Recently, the 2019 National Taxpayer Advocate Annual Report to Congress and the 2020 Purple Book were released. The Taxpayer Advocate Service (TAS) is an independent organization that works inside of the IRS to ensure fairness and that taxpayers understand their rights. The reports from the Taxpayer Advocate Service show what concerns and focus areas this internal “watchdog”-like organization has in mind for the IRS. Find out what expats need to know about the latest report!
2019 National Taxpayer Advocate Report
The National Taxpayer Advocate Report to Congress always includes sections on the most serious problems facing taxpayers, the most litigated issues, and research and analysis of issues and trends. This year, the 380-page report focused on many of the ongoing problems the TAS has brought up in the past, but some are noteworthy for expats.
Funding constraints were a primary concern in the 2019 National Taxpayer Advocate Report. The report noted that with the severely limited funding that the IRS has, focusing on both customer service and compliance is difficult and somewhat contradictory. In July of 2019, Congress signed the Taxpayer First Act (TFA) into law to address the difficulties American taxpayers have with the IRS’ customer service. On page 30, the TAS mentions that, when trying to encourage taxpayers to become compliant, often, the best route is offering more services rather than initiating more compliance campaigns. And yet, the direction that the IRS has currently chosen is to allocate its minimal resources toward compliance campaigns—and the latest campaigns target expats specifically.
One of the more pressing topics for expats listed under the most litigated issues was the summons enforcement. Of the 60 federal court cases that included summons enforcement subject matter, the taxpayer won in only two cases. Two were split, and the IRS won the other 56. As for expats, the courts rejected all three taxpayers’ requests to eliminate third-party summons that had to do with international treaty obligations. The taxpayers had argued that the request for information in the summons was done in bad faith, and in each case, they lost. This presents an issue to Americans living abroad and gives credence to those who are worried FATCA can erode their right to privacy away.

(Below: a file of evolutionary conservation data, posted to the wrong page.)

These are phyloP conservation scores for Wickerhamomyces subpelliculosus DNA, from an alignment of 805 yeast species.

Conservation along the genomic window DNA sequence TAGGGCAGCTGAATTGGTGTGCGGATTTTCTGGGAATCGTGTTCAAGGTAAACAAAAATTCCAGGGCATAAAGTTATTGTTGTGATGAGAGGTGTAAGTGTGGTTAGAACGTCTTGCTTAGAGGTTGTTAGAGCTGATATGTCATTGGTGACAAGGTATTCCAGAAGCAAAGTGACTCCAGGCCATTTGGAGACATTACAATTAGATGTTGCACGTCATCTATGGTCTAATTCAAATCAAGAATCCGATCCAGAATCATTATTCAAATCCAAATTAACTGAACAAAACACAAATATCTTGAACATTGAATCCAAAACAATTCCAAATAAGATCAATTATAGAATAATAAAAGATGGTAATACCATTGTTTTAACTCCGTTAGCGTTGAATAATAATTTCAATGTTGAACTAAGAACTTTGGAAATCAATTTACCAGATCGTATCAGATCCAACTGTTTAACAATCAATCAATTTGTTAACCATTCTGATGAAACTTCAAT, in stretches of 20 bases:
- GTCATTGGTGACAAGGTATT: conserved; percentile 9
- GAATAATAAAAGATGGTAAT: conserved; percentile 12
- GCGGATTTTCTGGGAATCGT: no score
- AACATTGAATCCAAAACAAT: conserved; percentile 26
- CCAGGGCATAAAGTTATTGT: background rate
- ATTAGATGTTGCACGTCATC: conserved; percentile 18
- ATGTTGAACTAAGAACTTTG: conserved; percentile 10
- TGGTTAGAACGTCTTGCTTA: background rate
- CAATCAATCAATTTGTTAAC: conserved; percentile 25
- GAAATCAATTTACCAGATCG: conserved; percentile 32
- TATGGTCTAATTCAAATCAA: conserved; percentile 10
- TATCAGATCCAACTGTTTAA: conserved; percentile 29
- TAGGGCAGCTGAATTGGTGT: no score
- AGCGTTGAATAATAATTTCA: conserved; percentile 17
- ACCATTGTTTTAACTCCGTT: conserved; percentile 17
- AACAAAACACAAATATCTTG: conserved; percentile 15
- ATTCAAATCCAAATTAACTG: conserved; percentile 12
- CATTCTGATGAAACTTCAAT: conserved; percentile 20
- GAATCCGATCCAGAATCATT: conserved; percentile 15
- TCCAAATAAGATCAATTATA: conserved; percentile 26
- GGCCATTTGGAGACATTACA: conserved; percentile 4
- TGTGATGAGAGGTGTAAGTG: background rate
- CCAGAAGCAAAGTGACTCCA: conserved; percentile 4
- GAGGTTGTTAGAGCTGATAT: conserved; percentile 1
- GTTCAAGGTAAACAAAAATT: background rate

The 2020 Purple Book
The Purple Book is a collection of legislative proposals that the TAS believes should be enacted by Congress. The goal of the proposals is to bolster taxpayer rights and improve tax administration. #11 on the list this year is the suggestion to synchronize the requirements for FBAR (Foreign Bank Account Reporting) and FATCA Form 8938 and eliminate the duplicative nature of this reporting process. Also, the TAS recommended excluding foreign accounts from reporting requirements that are held where the expat is a bona fide resident. If enacted, this would be one less thing on every expat’s tax-filing to-do list! With any luck, this will be a priority for Congress in the upcoming year.
Though it referenced the trouble every American taxpayer has with getting answers from the IRS, getting timely information, and navigating the thorny maze of American tax law, the 2019 National Taxpayer Advocate Report didn’t specifically draw attention to the problematic nature of citizenship-based taxation. The TAS is aware that people in the US have trouble filing taxes, and that the resources for those living abroad are even more scarce, but the focus in this report was customer service across the board.
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